The resilience of Younis Khan and Asad Shafiq took Pakistan from the verge of another batting humiliation to relative respectability against South Africa by tea on day one Thursday of the second test.

Both batsmen brought up half-centuries shortly before tea at Newlands and took their partnership to exactly 100 for Pakistan to go into the break on 133-4.

But Younis’ unbeaten 54, and Shafiq’s unbeaten 50, ensured there would be no repeat of that embarrassment as they ground out the second session.

The visitors lost the first test by 211 runs, all 20 of their wickets falling to the Proteas’ quicks, and their insecurities against the Proteas’ fast—bowling battery were clear in the morning session, as Vernon Philander, Dale Steyn and Morne Morkel took ruthless advantage.

Yet Shafiq was one of two batsmen captain Misbah—ul—Haq being the other who stood up to the South Africans at the Wanderers and he found an experienced ally in Younis.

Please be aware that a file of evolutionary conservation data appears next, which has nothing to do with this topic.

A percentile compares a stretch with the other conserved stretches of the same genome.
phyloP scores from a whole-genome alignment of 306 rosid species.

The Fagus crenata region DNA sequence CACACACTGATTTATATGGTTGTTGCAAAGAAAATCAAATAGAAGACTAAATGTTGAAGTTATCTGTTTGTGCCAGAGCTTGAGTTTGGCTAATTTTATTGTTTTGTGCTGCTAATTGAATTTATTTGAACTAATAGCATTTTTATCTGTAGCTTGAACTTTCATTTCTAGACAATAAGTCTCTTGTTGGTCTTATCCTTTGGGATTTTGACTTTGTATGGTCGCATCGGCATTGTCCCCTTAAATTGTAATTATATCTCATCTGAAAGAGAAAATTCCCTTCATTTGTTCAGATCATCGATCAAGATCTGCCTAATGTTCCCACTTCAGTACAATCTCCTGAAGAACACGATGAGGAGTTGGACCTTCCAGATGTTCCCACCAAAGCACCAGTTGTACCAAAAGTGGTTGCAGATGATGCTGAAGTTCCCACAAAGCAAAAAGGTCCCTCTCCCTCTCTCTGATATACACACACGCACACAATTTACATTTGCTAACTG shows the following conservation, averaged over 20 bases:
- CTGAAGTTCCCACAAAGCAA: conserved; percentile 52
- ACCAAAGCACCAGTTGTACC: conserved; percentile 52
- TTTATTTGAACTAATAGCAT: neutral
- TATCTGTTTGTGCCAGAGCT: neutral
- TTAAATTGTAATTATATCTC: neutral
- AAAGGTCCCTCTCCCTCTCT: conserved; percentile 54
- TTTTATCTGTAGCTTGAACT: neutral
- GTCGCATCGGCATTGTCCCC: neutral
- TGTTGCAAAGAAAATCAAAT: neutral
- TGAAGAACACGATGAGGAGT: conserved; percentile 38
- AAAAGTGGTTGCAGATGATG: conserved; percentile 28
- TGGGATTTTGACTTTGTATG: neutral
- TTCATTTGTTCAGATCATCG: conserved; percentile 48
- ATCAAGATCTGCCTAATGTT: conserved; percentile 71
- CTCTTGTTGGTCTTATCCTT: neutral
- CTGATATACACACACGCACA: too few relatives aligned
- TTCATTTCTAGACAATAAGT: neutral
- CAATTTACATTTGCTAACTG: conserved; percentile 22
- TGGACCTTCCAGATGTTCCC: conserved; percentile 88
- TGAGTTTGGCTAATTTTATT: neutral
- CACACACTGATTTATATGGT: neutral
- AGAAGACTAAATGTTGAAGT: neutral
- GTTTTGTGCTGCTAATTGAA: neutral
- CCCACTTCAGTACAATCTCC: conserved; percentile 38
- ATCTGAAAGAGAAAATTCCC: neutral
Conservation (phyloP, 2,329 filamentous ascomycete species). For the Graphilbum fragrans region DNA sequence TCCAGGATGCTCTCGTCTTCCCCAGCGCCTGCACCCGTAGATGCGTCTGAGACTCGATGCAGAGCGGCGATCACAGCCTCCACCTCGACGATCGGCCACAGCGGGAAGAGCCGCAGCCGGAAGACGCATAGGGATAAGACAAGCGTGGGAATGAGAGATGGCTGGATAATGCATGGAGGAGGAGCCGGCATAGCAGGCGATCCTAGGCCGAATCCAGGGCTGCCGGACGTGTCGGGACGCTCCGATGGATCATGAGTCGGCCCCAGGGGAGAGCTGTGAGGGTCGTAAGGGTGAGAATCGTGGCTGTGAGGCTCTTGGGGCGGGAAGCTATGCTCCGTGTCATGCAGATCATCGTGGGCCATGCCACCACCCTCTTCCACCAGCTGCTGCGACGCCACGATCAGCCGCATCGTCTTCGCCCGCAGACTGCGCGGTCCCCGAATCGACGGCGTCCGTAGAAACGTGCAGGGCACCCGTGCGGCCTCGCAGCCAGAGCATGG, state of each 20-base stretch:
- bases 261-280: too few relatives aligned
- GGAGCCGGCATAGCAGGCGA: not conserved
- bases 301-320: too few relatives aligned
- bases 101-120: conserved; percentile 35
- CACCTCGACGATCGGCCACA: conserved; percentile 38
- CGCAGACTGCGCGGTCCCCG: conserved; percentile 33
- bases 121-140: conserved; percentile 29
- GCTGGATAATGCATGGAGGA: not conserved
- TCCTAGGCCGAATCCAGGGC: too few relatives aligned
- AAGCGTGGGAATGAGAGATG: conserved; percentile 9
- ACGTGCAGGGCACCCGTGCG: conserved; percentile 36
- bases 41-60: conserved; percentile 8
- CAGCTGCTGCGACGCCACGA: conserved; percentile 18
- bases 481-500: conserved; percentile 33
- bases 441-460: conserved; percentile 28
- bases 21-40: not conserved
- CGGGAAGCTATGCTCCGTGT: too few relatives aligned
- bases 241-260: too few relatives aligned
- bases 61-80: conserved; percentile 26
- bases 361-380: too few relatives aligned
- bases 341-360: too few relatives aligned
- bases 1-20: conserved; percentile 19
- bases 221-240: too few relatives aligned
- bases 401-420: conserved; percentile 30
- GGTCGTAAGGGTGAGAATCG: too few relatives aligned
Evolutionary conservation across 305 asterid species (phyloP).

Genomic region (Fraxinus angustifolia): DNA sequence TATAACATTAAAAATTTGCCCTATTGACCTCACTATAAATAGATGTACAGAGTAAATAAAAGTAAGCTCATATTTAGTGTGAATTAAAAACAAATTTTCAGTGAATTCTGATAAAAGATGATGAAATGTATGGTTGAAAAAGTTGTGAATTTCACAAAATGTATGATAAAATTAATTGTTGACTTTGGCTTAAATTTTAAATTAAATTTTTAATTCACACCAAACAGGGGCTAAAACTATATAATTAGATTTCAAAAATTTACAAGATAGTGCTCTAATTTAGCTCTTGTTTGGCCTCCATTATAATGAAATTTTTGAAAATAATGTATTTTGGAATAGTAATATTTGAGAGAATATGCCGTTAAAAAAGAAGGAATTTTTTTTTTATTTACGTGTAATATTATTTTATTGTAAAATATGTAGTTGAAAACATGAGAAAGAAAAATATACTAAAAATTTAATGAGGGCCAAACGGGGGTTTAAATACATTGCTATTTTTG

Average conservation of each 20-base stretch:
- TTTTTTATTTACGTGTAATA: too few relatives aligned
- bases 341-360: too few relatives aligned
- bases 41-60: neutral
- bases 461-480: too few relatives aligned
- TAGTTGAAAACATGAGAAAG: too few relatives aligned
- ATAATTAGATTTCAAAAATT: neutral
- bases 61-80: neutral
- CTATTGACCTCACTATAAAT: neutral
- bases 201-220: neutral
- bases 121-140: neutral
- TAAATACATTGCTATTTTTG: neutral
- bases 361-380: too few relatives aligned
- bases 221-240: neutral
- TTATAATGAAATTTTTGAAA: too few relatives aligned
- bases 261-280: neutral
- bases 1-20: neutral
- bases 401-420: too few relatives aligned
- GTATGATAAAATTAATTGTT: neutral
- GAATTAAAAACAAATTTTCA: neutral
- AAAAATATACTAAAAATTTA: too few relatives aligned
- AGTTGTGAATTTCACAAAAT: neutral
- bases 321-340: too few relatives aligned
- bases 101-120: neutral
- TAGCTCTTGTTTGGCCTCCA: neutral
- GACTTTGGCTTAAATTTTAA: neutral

South Africa’s pace attack ensured that runs were hard to come by at the start of the second session, but found little assistance from a slow pitch as the ball lost its shine.

The two batsmen opened up as the afternoon wore on, and Younis went to his half—century in 133 balls, before Shafiq reached the landmark and his 1,000th test run in the final over before tea.

Graeme Smith had won the toss and elected to bowl in his 100th test as captain of an unchanged South Africa, and his fast bowlers responded superbly.

Philander began Pakistan’s slide in the eighth over. One ball after Nasir Jamshed was dropped in the slips, Philander induced Nasir to step forward into a delivery on off stump and send a thick edge behind to give AB de Villiers the first of his two morning catches.

Steyn got Mohammed Hafeez, on 17, to prod at another moving away off the off stump and into the safe hands of Smith.

Morkel struck a double blow in the 17th over when Azhar Ali drove and edged behind on 4, then Misbah came and lasted four balls without scoring. Misbah fended a short ball off his gloves and sent it to Dean Elgar at short leg.

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